Set it on fire

night-fire-easter-celebration

Happy Thanksgiving.

Merry Christmas.

Happy New Year

These are such assumptive holidays and celebrations. After all, what if 2017 mainly represents failed hopes?

What if I look back over the year and the things that burst to the top of my mind with the force of an instant pot gone loco are failures, losses, pain, regrets, and the like? Pardon me if there doesn’t seem to be a lot of Feliz in my Navidad this year.

Oh, and by the way, Happy New Year! Happy New Year? Sure, the hap-hap-happiest New Year ever! I look forward to more of what happened last year. Which, if I’m being honest, amounts to a whole lot of regret.

Why regret? Have I mentioned I didn’t keep my resolutions in 2017? I never lost the 15 pounds (but I did put on 5). I didn’t write on my blog each week like I said. My marriage isn’t any stronger because of my Notebook-esque heart-pursuing, romance inducing practices. I stopped reading ‘thru the Bible in a year’ at Leviticus because Leviticus (I actually made it all the way through this year, but I know the plight of any whose tears left the pages upon pages of temple procedures bonded together forever).

2017 year-in-review: didn’t do it, never started, couldn’t stop, didn’t finish, wish I had, wish I hadn’t…

These thoughts are fresh on my mind after preparing for our church’s Christmas Eve service this year. Several people in my congregation faced loss or are staring it in the face in 2018. Some of our families had one less seat filled at Thanksgiving dinner. There were fewer presents under the Christmas tree and an indescribable fullness missing from the conversation. When one voice is lost, we all lose a piece of our own as well.

No matter what kind of year you may have had in 2017, here comes 2018 like a bat out of Helsinki. She’s inviting you in. Will you go reluctantly, expectantly, brazenly, cautiously?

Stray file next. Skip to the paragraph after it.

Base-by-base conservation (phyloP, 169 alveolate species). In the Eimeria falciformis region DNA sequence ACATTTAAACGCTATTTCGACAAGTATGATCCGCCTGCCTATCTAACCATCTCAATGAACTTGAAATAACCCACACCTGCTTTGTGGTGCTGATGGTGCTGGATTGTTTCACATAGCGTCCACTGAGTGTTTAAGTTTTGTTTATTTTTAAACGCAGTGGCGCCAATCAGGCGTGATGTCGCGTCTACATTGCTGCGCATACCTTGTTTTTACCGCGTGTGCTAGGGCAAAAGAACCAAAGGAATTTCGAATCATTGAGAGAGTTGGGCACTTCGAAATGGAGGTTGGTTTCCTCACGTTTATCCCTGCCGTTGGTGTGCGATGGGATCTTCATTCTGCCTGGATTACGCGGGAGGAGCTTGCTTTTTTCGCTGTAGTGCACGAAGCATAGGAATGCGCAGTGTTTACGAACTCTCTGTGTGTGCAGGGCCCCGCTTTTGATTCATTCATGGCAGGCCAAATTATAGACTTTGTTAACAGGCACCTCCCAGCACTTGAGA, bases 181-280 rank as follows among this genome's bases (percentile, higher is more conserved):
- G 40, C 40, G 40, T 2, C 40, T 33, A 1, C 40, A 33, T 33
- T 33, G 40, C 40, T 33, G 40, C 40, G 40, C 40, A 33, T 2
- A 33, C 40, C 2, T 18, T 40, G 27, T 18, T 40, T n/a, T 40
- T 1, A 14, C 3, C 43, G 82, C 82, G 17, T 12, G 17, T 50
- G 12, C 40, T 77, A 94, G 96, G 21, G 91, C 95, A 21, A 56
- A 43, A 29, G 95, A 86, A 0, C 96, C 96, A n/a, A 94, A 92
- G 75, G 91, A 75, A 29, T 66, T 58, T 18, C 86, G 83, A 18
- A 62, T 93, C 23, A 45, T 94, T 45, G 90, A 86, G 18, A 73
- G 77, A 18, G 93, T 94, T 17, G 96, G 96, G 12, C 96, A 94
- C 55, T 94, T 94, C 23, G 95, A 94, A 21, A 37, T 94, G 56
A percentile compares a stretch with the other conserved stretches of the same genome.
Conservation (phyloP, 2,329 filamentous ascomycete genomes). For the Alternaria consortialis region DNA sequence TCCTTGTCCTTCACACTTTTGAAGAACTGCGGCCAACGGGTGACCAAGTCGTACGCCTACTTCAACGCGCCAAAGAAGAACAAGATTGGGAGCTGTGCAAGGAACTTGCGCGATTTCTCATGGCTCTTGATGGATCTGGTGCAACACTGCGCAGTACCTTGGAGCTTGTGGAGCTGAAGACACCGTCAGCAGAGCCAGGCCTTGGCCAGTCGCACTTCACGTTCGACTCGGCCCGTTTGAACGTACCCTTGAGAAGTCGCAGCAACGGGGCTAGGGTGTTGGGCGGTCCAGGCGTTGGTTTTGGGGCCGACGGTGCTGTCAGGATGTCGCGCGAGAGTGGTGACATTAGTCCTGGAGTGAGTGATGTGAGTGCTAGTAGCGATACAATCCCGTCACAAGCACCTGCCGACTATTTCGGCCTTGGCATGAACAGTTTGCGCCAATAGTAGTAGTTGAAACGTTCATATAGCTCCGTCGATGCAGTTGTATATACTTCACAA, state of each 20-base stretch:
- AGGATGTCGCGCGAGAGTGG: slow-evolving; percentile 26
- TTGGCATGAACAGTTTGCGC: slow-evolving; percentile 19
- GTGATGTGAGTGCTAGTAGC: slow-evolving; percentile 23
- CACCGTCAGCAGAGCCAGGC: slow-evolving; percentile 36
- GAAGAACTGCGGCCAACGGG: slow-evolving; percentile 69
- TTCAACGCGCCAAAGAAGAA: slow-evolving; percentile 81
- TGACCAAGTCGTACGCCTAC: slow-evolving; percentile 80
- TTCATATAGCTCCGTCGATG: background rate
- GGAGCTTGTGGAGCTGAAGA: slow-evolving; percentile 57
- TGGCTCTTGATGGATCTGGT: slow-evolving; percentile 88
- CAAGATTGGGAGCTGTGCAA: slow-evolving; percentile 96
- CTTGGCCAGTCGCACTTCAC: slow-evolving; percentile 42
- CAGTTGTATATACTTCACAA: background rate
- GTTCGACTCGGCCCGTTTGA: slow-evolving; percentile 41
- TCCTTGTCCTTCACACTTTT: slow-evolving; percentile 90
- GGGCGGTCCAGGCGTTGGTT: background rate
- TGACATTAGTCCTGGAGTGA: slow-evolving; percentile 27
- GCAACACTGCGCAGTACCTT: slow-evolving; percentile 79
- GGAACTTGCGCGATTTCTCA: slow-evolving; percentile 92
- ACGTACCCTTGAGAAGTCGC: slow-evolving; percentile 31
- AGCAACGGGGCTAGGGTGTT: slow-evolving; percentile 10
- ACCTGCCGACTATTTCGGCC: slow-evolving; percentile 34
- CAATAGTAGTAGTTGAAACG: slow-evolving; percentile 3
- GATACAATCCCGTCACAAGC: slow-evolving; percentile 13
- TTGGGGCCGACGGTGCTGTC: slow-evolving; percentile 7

The Apostle Paul was a guy who’d had highs and lows like none other. If you’re skeptical, read some of 2 Corinthians 11. But in spite of peaks and valleys and the in-between, he had this to say:

But one thing I do: Forgetting what is behind and reaching forward to what is ahead, 14 I pursue as my goal the prize promised by God’s heavenly call in Christ Jesus. 15 Therefore, let all of us who are mature think this way. And if you think differently about anything, God will reveal this also to you … (CSB)

There’s a level of maturity required to leave the past in the past and press on to the future. Erwin McManus devotes a couple of chapters in his new book to the idea of setting your past on fire. You make an altar of those things, good or bad, and light it up as you walk in slow motion toward the future.

It doesn’t mean you don’t remember people or forsake experiences. But there comes a time for us all to let go of whatever is hindering us. That could be a failed weight loss goal. But it might also be the loss of a loved one. A cancer diagnosis (saw too many of those in my circles in 2017). A dream job that has become a nightmare.

I don’t know what comes to your mind when you think of what (or who) you’d like to leave behind in 2017. For me, there are a few “didn’t do its” I’d like to just fuhgeddaboutit.

  • I didn’t write a blog with consistency. And I have excuses. Good ones. But they’re excuses. Goal fail.
  • I didn’t get 9-pack abs. My excuse? I eat too much. Oh food. I need you. I want you.  Goal fail.
  • I didn’t become more of the husband I want to be. Excuse, you ask? Pride…I chose to honor me instead of she. Goal fail.